What's Going
On In There?

Do you ever look at your child and ask yourself, "What is she thinking?" As it turns out, her rapidly developing brain is thinking quite a bit.

Child thinking hard about toy | Sheknows.com

The human brain is astounding. From the moment a baby is born, parents are enamored and enthralled by their child's rapid growth and acquisition of new skills. We're here to explain all of the amazing brain development your child will experience as she matures from a newborn to a young adult.

Newborn babies (birth to 2 months)

A newborn baby has all of the brain cells that he or she will ever have. According to Child Welfare Information Gateway, babies are born with more than 100 billion neurons, which will guide a child as she grows from an infant to an adult.

Each of your newborn's 100 billion neurons formed when she was in the womb. As these brain cells developed, they specialized into segments of the brain, which govern separate body systems and responses. Some of these brain segments aren't very well developed at birth, like the regions that govern emotions. But at birth, your baby's brainstem and midbrain are fully developed, which means that she is able to eat, breathe, sleep and reflex as well as she'll ever be able to.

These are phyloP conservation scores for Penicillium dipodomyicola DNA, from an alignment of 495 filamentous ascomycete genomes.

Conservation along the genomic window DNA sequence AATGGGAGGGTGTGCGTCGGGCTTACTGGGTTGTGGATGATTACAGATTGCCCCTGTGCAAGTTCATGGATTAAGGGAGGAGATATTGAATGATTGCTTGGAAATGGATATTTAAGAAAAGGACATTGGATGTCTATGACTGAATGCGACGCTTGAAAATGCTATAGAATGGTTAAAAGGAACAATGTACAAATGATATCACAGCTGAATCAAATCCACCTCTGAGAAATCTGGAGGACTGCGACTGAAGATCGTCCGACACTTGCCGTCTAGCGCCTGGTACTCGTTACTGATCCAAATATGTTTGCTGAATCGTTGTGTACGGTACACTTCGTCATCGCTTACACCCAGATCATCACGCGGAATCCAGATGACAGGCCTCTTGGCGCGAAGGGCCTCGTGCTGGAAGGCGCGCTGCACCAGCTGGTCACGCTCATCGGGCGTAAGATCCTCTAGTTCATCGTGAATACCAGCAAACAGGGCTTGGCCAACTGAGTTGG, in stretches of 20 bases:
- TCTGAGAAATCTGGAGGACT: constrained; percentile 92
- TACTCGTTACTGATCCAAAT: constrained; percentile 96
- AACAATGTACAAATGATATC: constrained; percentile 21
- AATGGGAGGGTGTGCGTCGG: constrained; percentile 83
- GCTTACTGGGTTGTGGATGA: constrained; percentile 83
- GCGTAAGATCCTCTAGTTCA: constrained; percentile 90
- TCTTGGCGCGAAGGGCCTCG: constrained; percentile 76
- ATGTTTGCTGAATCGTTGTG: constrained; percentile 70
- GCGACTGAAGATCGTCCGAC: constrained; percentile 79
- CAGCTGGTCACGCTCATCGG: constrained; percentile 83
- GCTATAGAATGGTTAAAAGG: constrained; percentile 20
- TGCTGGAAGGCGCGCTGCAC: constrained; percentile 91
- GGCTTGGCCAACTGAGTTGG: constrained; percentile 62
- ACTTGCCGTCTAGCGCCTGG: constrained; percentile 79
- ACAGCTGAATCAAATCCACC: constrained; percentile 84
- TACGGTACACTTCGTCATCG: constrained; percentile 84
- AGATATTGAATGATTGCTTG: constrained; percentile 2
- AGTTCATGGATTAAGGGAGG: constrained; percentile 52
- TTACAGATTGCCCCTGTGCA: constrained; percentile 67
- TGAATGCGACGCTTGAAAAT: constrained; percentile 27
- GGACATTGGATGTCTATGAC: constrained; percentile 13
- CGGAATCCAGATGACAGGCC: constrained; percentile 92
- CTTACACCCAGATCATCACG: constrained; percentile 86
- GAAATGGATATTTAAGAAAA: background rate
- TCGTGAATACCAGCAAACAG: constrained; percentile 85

Infants and toddlers (2 months to 3 years)

The brain development that occurs during infancy and toddlerhood is enough to fill several textbooks. Your child's brain grows and develops at an astonishing rate during these early years of life. According to Zero to Three, although newborns are born with 100 billion neurons, these neurons lack meaningful connections with other brain cells during the first few months of life.